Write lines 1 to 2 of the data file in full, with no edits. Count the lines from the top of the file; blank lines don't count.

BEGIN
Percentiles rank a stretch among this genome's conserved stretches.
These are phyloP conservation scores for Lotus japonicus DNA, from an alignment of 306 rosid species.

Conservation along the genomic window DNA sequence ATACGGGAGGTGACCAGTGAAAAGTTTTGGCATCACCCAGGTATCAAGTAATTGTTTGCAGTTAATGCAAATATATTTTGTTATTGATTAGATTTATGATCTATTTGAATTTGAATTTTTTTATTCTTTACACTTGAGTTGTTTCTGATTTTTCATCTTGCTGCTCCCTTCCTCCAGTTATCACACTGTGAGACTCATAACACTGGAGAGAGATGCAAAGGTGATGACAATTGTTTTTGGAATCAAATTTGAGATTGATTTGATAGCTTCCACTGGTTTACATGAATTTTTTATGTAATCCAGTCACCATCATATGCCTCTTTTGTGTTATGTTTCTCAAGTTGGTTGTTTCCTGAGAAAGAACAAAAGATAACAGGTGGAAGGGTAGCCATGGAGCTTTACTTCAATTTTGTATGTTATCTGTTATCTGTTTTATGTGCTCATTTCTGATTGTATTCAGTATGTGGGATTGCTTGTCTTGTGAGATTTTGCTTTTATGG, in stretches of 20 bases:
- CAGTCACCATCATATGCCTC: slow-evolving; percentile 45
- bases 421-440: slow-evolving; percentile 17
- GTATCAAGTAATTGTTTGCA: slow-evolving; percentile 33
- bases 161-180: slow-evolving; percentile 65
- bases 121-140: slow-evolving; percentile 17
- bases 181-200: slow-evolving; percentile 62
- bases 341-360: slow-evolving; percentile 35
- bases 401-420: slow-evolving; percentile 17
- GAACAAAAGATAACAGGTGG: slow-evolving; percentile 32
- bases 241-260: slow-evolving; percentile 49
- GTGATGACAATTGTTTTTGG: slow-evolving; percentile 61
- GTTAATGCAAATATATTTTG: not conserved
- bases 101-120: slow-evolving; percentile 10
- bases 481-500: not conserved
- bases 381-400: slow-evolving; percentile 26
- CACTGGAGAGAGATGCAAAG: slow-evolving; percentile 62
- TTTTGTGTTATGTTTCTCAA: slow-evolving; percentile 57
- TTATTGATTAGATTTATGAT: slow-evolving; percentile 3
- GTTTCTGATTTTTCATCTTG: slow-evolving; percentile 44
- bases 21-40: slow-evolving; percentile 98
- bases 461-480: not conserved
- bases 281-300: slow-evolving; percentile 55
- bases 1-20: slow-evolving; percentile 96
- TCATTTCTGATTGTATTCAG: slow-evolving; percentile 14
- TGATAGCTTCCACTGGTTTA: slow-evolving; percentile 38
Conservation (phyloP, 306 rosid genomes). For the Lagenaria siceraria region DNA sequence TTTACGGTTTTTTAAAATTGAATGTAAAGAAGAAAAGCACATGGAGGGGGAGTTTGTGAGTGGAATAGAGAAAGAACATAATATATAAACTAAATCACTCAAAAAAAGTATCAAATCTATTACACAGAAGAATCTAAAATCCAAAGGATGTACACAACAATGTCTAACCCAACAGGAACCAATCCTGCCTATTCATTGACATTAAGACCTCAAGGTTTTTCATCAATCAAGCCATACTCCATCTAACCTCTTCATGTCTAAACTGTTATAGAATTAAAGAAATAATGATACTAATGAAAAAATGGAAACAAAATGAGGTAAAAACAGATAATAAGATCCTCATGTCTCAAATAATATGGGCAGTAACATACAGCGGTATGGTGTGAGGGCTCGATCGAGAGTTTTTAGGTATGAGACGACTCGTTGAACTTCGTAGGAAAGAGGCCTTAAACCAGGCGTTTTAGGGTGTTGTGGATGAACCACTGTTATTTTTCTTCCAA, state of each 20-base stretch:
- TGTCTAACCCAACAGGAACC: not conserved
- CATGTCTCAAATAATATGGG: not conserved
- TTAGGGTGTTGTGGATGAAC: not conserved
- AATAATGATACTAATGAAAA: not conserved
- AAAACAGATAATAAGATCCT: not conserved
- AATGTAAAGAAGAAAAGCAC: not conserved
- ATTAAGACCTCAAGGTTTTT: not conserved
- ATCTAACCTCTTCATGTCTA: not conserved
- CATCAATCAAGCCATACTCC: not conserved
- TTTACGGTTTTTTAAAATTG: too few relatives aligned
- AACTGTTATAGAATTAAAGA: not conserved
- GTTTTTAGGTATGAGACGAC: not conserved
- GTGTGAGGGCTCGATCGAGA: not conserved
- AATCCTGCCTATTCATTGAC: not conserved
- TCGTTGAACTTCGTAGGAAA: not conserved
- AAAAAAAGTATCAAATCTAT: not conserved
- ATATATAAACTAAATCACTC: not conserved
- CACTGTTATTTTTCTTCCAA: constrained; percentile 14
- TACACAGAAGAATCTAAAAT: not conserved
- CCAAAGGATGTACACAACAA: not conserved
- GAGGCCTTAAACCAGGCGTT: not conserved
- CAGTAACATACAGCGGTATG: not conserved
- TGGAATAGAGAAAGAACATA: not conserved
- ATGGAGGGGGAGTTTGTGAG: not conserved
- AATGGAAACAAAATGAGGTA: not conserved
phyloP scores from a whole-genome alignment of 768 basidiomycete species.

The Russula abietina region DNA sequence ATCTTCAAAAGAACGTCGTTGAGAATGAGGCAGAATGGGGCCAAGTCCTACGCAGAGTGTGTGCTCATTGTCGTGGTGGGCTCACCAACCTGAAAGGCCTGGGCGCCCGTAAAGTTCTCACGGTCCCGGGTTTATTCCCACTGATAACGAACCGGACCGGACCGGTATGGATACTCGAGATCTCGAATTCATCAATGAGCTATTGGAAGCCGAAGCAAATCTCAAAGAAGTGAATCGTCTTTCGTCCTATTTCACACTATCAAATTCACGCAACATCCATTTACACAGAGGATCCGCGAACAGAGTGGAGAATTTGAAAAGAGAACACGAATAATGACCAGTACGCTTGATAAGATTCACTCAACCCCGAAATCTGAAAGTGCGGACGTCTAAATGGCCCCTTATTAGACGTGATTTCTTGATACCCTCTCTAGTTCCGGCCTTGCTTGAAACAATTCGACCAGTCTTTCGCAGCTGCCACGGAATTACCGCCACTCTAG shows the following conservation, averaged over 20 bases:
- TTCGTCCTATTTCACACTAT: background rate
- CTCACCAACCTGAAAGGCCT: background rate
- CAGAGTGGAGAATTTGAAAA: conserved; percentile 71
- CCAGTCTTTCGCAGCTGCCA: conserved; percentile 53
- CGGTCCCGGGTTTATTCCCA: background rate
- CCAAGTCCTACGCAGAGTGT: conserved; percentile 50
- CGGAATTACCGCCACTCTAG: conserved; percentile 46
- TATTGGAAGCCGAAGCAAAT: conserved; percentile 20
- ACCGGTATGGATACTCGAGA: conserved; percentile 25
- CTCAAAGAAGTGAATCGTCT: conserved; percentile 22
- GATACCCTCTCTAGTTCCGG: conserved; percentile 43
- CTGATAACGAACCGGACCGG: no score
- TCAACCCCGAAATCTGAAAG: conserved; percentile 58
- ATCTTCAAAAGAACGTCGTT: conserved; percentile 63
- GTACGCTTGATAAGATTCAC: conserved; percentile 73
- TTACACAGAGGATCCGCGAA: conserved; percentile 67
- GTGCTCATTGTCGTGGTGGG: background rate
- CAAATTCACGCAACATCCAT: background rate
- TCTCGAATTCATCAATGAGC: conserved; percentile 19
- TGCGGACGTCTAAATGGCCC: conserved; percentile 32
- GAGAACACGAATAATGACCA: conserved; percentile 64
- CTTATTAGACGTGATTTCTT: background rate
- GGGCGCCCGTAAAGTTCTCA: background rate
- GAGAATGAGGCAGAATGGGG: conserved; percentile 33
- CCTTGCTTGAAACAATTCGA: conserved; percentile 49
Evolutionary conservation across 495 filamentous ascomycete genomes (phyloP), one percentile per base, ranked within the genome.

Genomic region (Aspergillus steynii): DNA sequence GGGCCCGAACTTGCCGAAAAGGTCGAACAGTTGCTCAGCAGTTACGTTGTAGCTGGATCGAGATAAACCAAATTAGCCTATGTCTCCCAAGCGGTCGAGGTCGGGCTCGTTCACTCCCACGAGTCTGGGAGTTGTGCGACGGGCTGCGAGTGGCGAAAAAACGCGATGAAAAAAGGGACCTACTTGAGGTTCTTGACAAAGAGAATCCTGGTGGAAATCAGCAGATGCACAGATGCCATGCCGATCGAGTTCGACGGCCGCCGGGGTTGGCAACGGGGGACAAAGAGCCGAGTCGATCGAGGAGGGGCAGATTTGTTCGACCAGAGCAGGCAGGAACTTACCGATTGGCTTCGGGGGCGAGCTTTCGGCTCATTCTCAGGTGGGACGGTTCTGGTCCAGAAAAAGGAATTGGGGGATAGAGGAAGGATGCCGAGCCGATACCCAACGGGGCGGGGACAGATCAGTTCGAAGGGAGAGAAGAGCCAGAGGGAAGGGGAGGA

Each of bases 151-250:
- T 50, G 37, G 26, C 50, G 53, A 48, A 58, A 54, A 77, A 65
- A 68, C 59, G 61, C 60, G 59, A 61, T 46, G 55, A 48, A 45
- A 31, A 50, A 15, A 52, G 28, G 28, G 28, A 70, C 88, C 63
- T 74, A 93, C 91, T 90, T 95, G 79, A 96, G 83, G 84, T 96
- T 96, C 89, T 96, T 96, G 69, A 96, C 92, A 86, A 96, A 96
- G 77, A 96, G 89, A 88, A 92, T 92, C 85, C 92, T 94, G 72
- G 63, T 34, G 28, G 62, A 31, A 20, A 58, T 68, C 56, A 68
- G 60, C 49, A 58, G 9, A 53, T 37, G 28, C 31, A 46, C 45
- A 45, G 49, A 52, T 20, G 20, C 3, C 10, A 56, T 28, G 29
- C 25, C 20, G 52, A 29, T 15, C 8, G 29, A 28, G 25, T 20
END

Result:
Percentiles rank a stretch among this genome's conserved stretches.
These are phyloP conservation scores for Lotus japonicus DNA, from an alignment of 306 rosid species.